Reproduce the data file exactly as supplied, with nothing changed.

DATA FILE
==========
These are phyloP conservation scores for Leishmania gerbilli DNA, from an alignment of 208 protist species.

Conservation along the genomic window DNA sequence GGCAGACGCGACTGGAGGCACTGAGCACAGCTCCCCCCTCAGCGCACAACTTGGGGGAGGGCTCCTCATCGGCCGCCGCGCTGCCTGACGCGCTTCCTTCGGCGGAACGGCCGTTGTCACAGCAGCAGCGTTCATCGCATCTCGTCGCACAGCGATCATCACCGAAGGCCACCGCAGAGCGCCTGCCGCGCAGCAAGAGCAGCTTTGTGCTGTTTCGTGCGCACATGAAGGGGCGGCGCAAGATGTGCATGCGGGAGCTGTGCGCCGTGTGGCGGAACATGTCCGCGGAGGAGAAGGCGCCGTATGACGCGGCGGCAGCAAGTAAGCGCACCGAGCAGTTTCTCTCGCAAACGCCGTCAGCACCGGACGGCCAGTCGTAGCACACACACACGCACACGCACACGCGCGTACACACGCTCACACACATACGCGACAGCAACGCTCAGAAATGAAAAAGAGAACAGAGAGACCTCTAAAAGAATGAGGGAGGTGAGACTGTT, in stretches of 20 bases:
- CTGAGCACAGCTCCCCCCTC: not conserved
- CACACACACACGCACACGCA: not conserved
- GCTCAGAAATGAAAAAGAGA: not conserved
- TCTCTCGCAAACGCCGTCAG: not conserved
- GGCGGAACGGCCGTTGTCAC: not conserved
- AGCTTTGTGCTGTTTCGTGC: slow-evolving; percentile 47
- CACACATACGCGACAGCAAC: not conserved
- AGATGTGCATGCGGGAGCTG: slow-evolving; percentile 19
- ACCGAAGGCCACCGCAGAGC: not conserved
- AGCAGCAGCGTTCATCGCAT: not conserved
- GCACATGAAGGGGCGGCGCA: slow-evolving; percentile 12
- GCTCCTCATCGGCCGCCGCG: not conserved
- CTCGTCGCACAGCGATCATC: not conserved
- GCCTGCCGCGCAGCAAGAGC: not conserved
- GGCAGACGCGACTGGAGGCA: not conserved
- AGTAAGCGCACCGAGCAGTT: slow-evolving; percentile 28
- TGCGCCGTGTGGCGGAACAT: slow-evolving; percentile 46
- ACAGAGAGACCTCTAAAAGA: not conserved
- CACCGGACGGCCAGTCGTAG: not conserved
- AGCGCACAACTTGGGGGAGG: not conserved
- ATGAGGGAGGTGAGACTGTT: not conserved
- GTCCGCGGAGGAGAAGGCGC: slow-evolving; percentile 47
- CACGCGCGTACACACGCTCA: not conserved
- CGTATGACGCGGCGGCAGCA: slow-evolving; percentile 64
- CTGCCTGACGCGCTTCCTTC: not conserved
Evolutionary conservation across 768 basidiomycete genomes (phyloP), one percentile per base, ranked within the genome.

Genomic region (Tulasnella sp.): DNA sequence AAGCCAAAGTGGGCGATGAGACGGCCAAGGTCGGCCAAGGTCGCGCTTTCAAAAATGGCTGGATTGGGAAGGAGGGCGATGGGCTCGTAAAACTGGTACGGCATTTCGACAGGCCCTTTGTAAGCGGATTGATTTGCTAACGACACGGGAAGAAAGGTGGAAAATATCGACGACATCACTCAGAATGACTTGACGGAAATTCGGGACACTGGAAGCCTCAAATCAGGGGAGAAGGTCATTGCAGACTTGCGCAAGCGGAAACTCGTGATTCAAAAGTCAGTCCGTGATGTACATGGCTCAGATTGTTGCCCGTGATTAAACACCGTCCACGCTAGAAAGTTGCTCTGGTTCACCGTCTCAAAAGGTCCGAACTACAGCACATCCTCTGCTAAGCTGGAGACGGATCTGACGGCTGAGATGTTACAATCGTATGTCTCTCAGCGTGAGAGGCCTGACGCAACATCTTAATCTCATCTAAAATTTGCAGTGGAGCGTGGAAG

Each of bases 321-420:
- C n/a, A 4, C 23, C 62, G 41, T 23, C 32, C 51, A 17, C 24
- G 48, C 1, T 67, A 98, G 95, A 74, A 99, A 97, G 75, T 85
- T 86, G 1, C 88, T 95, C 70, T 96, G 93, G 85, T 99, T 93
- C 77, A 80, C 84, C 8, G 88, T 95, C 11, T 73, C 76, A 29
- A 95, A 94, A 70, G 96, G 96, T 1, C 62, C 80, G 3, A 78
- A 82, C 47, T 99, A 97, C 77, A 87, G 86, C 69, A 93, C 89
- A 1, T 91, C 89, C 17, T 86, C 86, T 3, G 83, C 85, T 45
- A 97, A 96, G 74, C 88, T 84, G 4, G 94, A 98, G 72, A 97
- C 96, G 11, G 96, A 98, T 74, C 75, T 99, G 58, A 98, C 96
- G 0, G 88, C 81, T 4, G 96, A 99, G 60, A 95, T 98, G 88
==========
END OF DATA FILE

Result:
These are phyloP conservation scores for Leishmania gerbilli DNA, from an alignment of 208 protist species.

Conservation along the genomic window DNA sequence GGCAGACGCGACTGGAGGCACTGAGCACAGCTCCCCCCTCAGCGCACAACTTGGGGGAGGGCTCCTCATCGGCCGCCGCGCTGCCTGACGCGCTTCCTTCGGCGGAACGGCCGTTGTCACAGCAGCAGCGTTCATCGCATCTCGTCGCACAGCGATCATCACCGAAGGCCACCGCAGAGCGCCTGCCGCGCAGCAAGAGCAGCTTTGTGCTGTTTCGTGCGCACATGAAGGGGCGGCGCAAGATGTGCATGCGGGAGCTGTGCGCCGTGTGGCGGAACATGTCCGCGGAGGAGAAGGCGCCGTATGACGCGGCGGCAGCAAGTAAGCGCACCGAGCAGTTTCTCTCGCAAACGCCGTCAGCACCGGACGGCCAGTCGTAGCACACACACACGCACACGCACACGCGCGTACACACGCTCACACACATACGCGACAGCAACGCTCAGAAATGAAAAAGAGAACAGAGAGACCTCTAAAAGAATGAGGGAGGTGAGACTGTT, in stretches of 20 bases:
- CTGAGCACAGCTCCCCCCTC: not conserved
- CACACACACACGCACACGCA: not conserved
- GCTCAGAAATGAAAAAGAGA: not conserved
- TCTCTCGCAAACGCCGTCAG: not conserved
- GGCGGAACGGCCGTTGTCAC: not conserved
- AGCTTTGTGCTGTTTCGTGC: slow-evolving; percentile 47
- CACACATACGCGACAGCAAC: not conserved
- AGATGTGCATGCGGGAGCTG: slow-evolving; percentile 19
- ACCGAAGGCCACCGCAGAGC: not conserved
- AGCAGCAGCGTTCATCGCAT: not conserved
- GCACATGAAGGGGCGGCGCA: slow-evolving; percentile 12
- GCTCCTCATCGGCCGCCGCG: not conserved
- CTCGTCGCACAGCGATCATC: not conserved
- GCCTGCCGCGCAGCAAGAGC: not conserved
- GGCAGACGCGACTGGAGGCA: not conserved
- AGTAAGCGCACCGAGCAGTT: slow-evolving; percentile 28
- TGCGCCGTGTGGCGGAACAT: slow-evolving; percentile 46
- ACAGAGAGACCTCTAAAAGA: not conserved
- CACCGGACGGCCAGTCGTAG: not conserved
- AGCGCACAACTTGGGGGAGG: not conserved
- ATGAGGGAGGTGAGACTGTT: not conserved
- GTCCGCGGAGGAGAAGGCGC: slow-evolving; percentile 47
- CACGCGCGTACACACGCTCA: not conserved
- CGTATGACGCGGCGGCAGCA: slow-evolving; percentile 64
- CTGCCTGACGCGCTTCCTTC: not conserved
Evolutionary conservation across 768 basidiomycete genomes (phyloP), one percentile per base, ranked within the genome.

Genomic region (Tulasnella sp.): DNA sequence AAGCCAAAGTGGGCGATGAGACGGCCAAGGTCGGCCAAGGTCGCGCTTTCAAAAATGGCTGGATTGGGAAGGAGGGCGATGGGCTCGTAAAACTGGTACGGCATTTCGACAGGCCCTTTGTAAGCGGATTGATTTGCTAACGACACGGGAAGAAAGGTGGAAAATATCGACGACATCACTCAGAATGACTTGACGGAAATTCGGGACACTGGAAGCCTCAAATCAGGGGAGAAGGTCATTGCAGACTTGCGCAAGCGGAAACTCGTGATTCAAAAGTCAGTCCGTGATGTACATGGCTCAGATTGTTGCCCGTGATTAAACACCGTCCACGCTAGAAAGTTGCTCTGGTTCACCGTCTCAAAAGGTCCGAACTACAGCACATCCTCTGCTAAGCTGGAGACGGATCTGACGGCTGAGATGTTACAATCGTATGTCTCTCAGCGTGAGAGGCCTGACGCAACATCTTAATCTCATCTAAAATTTGCAGTGGAGCGTGGAAG

Each of bases 321-420:
- C n/a, A 4, C 23, C 62, G 41, T 23, C 32, C 51, A 17, C 24
- G 48, C 1, T 67, A 98, G 95, A 74, A 99, A 97, G 75, T 85
- T 86, G 1, C 88, T 95, C 70, T 96, G 93, G 85, T 99, T 93
- C 77, A 80, C 84, C 8, G 88, T 95, C 11, T 73, C 76, A 29
- A 95, A 94, A 70, G 96, G 96, T 1, C 62, C 80, G 3, A 78
- A 82, C 47, T 99, A 97, C 77, A 87, G 86, C 69, A 93, C 89
- A 1, T 91, C 89, C 17, T 86, C 86, T 3, G 83, C 85, T 45
- A 97, A 96, G 74, C 88, T 84, G 4, G 94, A 98, G 72, A 97
- C 96, G 11, G 96, A 98, T 74, C 75, T 99, G 58, A 98, C 96
- G 0, G 88, C 81, T 4, G 96, A 99, G 60, A 95, T 98, G 88